Over the last several years, hundreds of CES schools have participated in National Exhibition Month, deliberately reaching out to a wider audience and exposing that audience to this powerful experience. This effort has made a difference. In conjunction with the efforts of others, we have helped to shift the conversation about test-based accountability. Earlier this year, Democratic Presidential nominee Barack Obama participated in a student’s exhibition during Exhibition Month at Mapleton Expeditionary School of the Arts (MESA) in Thornton, Colorado. In his speech following the exhibition, he said, “We also need to realize that we can meet high standards without forcing teachers and students to spend most of the year preparing for a single, high-stakes test…. But we need to look no further than MESA to see that accountability does not need to come at the expense of a well-rounded education. It can help complete it—and it should.”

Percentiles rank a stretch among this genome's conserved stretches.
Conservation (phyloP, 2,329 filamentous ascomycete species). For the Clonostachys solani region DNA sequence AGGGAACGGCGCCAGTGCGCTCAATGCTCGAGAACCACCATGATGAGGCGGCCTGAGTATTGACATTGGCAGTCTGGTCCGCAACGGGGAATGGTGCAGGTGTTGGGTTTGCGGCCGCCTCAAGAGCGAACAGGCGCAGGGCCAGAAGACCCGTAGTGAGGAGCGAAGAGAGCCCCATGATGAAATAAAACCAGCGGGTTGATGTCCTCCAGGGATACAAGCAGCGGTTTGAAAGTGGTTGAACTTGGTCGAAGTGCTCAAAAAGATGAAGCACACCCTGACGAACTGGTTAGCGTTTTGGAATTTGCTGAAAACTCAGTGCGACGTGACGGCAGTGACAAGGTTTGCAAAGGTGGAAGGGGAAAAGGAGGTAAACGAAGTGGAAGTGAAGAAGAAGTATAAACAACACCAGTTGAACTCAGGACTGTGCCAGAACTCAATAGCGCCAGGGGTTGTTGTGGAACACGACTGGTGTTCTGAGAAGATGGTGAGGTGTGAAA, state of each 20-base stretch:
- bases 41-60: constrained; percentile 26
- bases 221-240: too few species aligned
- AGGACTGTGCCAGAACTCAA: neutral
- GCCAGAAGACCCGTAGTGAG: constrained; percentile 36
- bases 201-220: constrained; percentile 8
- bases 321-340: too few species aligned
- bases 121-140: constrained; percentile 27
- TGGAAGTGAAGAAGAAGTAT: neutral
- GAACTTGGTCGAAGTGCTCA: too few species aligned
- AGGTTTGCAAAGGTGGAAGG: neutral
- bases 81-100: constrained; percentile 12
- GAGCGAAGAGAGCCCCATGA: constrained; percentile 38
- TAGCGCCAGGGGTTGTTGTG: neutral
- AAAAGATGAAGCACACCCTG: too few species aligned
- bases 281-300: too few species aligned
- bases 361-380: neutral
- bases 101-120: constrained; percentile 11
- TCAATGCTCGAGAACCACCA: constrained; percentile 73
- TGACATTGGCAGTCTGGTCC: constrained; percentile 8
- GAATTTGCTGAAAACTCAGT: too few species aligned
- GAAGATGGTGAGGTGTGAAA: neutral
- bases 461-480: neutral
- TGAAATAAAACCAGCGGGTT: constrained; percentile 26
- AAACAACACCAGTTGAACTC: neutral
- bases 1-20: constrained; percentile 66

The effectiveness of the National Exhibition Month campaign owes much to local efforts that came before. The New York Performance Standards Consortium’s work to obtain a waiver from New York State’s high stakes Regents exam showed the effect that schools can have not only on state policy but on educating a national audience about critical issues.

While exhibitions are a wonderful occasion to invite the community into your school, classroom visits can be effective, too. For most adults, their experience in school was largely confined to the “sage on the stage,” a teacher lecturing in front of neatly arranged rows of students at their desks. Look at any Hollywood movie with a depiction of a classroom and you will see what a stranglehold this iconic image of schools has on our collective psyche. Now imagine the impact on a visitor, no doubt haunted by memories of their own “boring” classes, to a classroom where highly animated students are deeply engaged in tasks they and the visitor find relevant.